Arriving in a new country can be really overwhelming. There are many things that need to be done quickly upon your arrival! Your head will soon be spinning, without knowing what to expect and how to go about it. Everyone coming to teach in Korea can better prepare for the time ahead by doing a little bit of research, and having a few conversations with foreigners. By doing this you can feel relaxed and be assured that your transition to life in Korea, will run smoothly.Read More
Teachers Share their Experiences While Living Abroad!
Feeding off the last blog of Savory Street Foods, this list is for all the sweet savory street foods!
Being that there are so many food choices in Korea, being able to eat a lot of it and the best of the best is very much needed. In addition to the traditinal ddukbokki, fish cake, and fried goodies you can find at almost every stand, the special ones on my list for a salty and more filling taste include:
In precisely two months, I will be back on U.S. soil; it’s been ten months that I’ve been living and teaching English in Korea and I must say, I’m ready to go! I’ve already begun the process of packing and shipping things home as well as selling some household items to new teachers arriving in Korea in February. Shipping boxes home can be incredibly costly if you ship via airmail; a large box will run you about 140,000 KRW (weight 10 Kg). However, shipping via ship (sea) is much more cost effective; about 40,000 KRW. A big difference!! As for selling (and giving) household items, the waygooks (foreigners) in Pohang created a local group on fb dubbed “Pohang Bazaar” which is useful for buying and selling used (but useful) items for relatively low costs while packing up to leave Korea. This one thing has been immensely helpful to me as I’ve already sold many of my things there.
The decision to leave at the end of my contract wasn’t an easy decision. I’ve been contemplating what to do next since January. It’s not an easy decision to make and anyone who’s spent a year in Korea exploring and experiencing so many new things, will agree. Having acquired a hunger for adventure, I looked into options to teach elsewhere, including China, United Arab Emirate States and even Japan. Having relocated to Miami in late 2011, teaching elementary education in Miami was also an option. Renewing with Chungdahm Learning for a second year was another good option. Honestly, I’ve been able to make enormous strides in terms of paying off debt and with a second year round with Chungdahm, I’d be completely out of debt with quite a bit of cash saved up.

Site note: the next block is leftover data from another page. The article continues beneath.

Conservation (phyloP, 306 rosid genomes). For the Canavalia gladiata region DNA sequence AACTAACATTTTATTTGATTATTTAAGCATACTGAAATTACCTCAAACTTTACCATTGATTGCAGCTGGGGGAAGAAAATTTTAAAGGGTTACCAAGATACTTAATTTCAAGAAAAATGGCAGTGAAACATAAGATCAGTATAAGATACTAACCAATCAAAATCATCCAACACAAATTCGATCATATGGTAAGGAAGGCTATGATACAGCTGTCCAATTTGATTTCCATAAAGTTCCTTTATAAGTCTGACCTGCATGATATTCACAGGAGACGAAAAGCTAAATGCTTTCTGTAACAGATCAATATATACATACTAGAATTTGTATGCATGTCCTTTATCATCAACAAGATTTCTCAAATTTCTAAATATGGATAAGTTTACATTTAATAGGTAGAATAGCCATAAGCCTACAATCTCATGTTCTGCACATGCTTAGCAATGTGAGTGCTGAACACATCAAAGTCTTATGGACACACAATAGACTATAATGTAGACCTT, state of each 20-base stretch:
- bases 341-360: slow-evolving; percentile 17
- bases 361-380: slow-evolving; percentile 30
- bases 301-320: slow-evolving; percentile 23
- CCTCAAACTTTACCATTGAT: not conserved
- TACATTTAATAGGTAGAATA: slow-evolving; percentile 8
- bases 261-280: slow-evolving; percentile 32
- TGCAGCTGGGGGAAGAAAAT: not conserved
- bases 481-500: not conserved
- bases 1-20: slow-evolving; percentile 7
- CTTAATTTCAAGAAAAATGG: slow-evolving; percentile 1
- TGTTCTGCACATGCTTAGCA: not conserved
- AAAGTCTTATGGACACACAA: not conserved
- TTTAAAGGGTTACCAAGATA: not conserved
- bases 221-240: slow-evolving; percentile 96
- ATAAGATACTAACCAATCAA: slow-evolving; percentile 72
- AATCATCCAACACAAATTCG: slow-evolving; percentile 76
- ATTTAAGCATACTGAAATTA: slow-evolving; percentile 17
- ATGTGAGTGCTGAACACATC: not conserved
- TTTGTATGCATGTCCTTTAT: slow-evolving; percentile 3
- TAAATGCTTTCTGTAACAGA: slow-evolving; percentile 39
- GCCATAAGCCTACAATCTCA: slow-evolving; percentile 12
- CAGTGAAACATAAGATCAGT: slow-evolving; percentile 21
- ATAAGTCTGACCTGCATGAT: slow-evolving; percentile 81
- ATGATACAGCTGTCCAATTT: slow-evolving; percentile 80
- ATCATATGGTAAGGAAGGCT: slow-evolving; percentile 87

Having contemplated all of this, I thought that staying a second year with Chungdahm was the best and most responsible decision. Getting our of debt would give me an enormous sense of satisfaction. Afterall, how many people you know can say that they’ve gotten completely out of debt in two years? No one I know, that’s for sure! Still, I missed my family and friends and the comforts that go along with that.
While packing up to leave Korea, I hadn’t fully made up my mind when a fellow teacher suggested EPIK. After some consideration, applying with EPIK would allow me the freedom to head home for three months during the summer and head back to Korea in August. EPIK is a government run program in the public school system in Korea; teachers teach English at the public school system. While there are significant differences between teaching at a private school (academy) and public school, I decided that I was willing to take a chance. I had made a decision, and I was excited! I am excited!!